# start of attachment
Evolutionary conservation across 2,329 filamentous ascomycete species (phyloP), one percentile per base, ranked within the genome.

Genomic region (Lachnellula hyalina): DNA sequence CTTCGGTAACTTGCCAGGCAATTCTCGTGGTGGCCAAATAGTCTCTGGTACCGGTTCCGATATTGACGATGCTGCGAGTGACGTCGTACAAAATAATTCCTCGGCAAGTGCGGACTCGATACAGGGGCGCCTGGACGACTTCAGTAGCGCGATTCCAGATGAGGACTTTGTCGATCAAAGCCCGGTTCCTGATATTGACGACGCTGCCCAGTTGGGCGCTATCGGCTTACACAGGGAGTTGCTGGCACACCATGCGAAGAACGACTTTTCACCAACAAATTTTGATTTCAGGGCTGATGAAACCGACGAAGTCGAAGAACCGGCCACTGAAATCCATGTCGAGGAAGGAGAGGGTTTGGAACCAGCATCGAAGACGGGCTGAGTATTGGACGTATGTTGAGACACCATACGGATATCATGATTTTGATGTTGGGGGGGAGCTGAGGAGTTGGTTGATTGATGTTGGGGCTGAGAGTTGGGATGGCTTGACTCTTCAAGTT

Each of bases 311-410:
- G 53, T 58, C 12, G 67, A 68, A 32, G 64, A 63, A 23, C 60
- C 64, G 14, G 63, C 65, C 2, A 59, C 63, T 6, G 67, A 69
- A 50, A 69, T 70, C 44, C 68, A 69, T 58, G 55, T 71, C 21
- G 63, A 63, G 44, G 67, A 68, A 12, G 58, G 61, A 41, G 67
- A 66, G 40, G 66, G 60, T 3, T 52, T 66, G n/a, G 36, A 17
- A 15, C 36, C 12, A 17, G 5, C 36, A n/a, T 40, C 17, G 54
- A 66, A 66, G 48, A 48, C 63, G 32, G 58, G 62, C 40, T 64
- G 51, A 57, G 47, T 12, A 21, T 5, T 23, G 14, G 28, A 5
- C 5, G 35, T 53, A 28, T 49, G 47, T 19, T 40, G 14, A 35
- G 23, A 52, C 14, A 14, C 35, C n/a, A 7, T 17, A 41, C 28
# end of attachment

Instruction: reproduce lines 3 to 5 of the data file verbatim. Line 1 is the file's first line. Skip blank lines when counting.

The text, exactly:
Each of bases 311-410:
- G 53, T 58, C 12, G 67, A 68, A 32, G 64, A 63, A 23, C 60
- C 64, G 14, G 63, C 65, C 2, A 59, C 63, T 6, G 67, A 69